By now we had already covered more topics than the daily newspaper. Trek talking was always going to be on the agenda. If you want to know how to pack light, ask a woman who goes on cycling holidays and everything she needs has to fit in the panniers. It was also fascinating to hear her talk about her life, her work and the things she is passionate about. From protection of children to regeneration of dying rural communities, from state pension equality to supporting the campaign to get Moray a suitable Mortuary. But before you say “boy that’s a lot of heavy subjects for a relaxing walk” here’s the thing? It wasn’t. We did The Apprentice, Strictly Come Dancing, reality bake and cook shows. But at the end of the day we are two women who are pretty much strangers, brought together by a common bond – a trek in the Sahara. Our reasons and our motivation are the same, yet different. We both want to raise money which will help keep Moray Women’s Aid supporting and providing a place of safety for women and children who have suffered domestic abuse. We may each get something quite different out of this entire experience. And we will almost certainly deal with the challenges we face while there quite different too. I get my energy from being part of a group. Jennifer, by her own admission needs her own time and space too. There will be days when folk will walk alone, days when we will be gee’d on by a group who will get each other over the line. We began the day on a common topic, it ventured, it went off piste, we discovered many other common interests along the way, we even saw some things from different angles.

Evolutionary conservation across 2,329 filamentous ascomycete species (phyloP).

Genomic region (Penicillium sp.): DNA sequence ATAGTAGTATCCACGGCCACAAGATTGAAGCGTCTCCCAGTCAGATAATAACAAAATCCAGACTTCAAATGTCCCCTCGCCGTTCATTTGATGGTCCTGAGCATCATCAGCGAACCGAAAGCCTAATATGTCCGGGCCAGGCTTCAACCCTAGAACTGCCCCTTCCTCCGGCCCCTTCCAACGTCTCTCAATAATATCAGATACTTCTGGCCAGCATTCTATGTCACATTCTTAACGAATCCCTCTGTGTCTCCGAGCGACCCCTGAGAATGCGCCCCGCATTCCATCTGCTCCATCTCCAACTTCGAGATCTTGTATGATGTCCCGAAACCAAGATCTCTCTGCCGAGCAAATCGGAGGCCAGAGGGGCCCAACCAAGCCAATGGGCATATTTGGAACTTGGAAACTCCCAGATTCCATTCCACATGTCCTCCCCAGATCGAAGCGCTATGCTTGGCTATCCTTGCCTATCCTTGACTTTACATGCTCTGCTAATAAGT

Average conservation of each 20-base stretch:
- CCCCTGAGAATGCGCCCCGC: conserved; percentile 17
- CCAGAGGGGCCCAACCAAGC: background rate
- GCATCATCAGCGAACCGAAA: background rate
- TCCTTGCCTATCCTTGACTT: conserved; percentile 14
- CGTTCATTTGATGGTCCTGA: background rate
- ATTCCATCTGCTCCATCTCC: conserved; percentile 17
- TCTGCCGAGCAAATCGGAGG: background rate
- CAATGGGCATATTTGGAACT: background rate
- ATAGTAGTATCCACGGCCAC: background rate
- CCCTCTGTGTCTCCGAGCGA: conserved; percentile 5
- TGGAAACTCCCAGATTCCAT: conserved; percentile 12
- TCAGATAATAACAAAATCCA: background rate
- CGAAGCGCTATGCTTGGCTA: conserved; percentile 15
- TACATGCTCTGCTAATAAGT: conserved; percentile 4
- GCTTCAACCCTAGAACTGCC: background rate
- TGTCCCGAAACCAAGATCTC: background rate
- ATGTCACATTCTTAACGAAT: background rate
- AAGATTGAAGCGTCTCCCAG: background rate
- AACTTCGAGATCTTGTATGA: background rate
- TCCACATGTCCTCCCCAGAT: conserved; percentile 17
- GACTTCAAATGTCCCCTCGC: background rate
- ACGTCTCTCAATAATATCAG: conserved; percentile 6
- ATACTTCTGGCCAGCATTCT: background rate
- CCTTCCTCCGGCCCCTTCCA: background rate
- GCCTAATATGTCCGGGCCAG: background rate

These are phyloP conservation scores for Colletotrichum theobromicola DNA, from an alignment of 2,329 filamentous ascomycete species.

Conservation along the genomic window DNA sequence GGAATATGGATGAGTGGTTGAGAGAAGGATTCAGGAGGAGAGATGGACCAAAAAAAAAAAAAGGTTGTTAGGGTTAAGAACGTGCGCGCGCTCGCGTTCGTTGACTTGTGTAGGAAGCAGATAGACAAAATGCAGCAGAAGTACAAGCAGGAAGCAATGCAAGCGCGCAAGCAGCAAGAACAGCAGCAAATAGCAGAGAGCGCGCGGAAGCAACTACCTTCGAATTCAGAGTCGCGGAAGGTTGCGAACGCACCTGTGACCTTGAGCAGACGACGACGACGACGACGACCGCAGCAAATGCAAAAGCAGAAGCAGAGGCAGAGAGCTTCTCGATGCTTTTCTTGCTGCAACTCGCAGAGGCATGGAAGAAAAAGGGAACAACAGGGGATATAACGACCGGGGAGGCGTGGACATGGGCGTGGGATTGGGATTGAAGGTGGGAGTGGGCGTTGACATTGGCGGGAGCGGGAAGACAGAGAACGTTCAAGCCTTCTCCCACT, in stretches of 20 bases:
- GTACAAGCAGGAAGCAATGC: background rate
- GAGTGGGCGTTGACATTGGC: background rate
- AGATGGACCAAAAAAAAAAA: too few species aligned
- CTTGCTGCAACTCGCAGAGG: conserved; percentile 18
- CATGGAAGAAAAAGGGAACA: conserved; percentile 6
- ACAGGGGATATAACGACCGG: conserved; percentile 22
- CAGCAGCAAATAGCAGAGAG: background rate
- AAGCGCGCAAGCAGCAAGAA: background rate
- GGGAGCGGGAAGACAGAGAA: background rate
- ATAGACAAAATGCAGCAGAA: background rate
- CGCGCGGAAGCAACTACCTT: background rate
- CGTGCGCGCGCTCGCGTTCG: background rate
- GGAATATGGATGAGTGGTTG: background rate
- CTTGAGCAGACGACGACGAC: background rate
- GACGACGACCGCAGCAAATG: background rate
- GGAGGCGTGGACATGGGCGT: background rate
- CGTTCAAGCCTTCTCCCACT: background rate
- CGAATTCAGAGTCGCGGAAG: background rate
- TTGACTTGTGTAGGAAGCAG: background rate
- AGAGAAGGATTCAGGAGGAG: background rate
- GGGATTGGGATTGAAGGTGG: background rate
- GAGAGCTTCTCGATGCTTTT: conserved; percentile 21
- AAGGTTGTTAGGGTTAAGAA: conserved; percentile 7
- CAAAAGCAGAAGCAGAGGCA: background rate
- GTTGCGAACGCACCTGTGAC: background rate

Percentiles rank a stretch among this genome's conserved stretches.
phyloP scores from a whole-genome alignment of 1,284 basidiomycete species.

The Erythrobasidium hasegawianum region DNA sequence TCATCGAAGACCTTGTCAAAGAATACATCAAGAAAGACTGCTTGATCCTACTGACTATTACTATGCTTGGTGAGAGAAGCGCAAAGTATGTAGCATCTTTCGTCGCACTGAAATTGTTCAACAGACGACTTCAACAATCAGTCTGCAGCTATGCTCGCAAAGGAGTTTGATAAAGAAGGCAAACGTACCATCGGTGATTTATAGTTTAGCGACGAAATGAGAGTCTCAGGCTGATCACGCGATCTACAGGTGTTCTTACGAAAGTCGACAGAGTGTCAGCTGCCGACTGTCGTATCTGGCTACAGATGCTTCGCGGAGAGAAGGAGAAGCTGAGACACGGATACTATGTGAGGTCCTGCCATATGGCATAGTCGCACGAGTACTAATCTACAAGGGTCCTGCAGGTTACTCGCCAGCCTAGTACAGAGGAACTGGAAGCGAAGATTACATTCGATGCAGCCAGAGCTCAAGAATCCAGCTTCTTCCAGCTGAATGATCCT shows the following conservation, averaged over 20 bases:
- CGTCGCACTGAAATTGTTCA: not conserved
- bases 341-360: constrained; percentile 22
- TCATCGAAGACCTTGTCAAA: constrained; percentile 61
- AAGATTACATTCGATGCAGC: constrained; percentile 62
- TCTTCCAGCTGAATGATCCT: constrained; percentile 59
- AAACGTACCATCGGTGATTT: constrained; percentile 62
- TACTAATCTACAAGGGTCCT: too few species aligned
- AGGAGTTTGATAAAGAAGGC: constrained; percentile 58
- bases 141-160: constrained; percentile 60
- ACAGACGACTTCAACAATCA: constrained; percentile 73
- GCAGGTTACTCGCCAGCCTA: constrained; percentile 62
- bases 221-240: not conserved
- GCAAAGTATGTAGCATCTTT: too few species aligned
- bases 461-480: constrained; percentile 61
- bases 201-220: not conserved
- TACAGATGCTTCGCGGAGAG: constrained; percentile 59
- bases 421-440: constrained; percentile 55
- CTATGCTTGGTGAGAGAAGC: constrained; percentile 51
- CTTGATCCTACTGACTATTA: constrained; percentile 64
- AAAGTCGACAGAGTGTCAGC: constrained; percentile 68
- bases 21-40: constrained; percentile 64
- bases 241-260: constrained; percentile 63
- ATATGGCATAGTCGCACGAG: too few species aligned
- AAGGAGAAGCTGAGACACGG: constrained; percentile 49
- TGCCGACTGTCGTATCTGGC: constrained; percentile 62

At 19 miles the hips and leg joints were beginning to make their feelings known. Thank heavens for drugs – anti-inflammatory and a banana – because I was damned if my quip about crawling to the end was about to manifest itself.
Dallas Dhu distillery, no longer operational but now a museum was our final opportunity for “if you want to phone from there I can come and pick you up”. We didn’t even stop to ask each other the question. It’s kind of nice when after this distance together we already know. My adrenalin was flowing, I suddenly felt I could skip or quick step the rest of the way. In fact I might had my heel not suddenly gone pop! Literally – a blister – out of nowhere. Ok, note to self. Change wet sweaty socks half way next time. Sorry is that too much information?
That final two miles felt long. We were both noticeably quieter, stopping only to admire the impressively large cattle in the field. “Wow look at the size of them, what do you think they are?”. Silence. Jennifer is thinking. Then she quietly says “Cows, Marie”. God love her :). The day had started almost eight hours before with our demon car plan, and was now about to end. The whole day we passed just three cyclists, a lone backpacker and a couple of dog walkers. Oh and Matt who came with cake. He is a diamond!
But now we were there. In Forres. There was a slightly stunned silence. We had done it. Actually – we had only gone and done it! Well done us! Time for a celebratory hug and selfie before the final walk up to Jennifer’s house to get my lift back to the escape car at Sluie (remember that?). Hang on a minute, how far is your house?? Ok, big girl pants on, you can do this – you have just done the Dava Way.
52,484 steps completed takes me to 626,580 steps to date and I owe a massive thanks to Jennifer for being just a fab companion and helping me smash my own personal best! If you would like to help me reach my goal of One Million Boot Steps while giving a little to one of two charities then head to my Virgin Money Giving page and choose your charity.
Epilogue: Someone asked me today would I do it again. Had they asked me at 19 miles yesterday I might have looked at them like they were daft. Today however, fueled with a massive sense of achievement for both of us, I said to myself “hell yes”…and before I knew it I had signed up to rejoin the next of the trekkers to try and Defeat the Dava.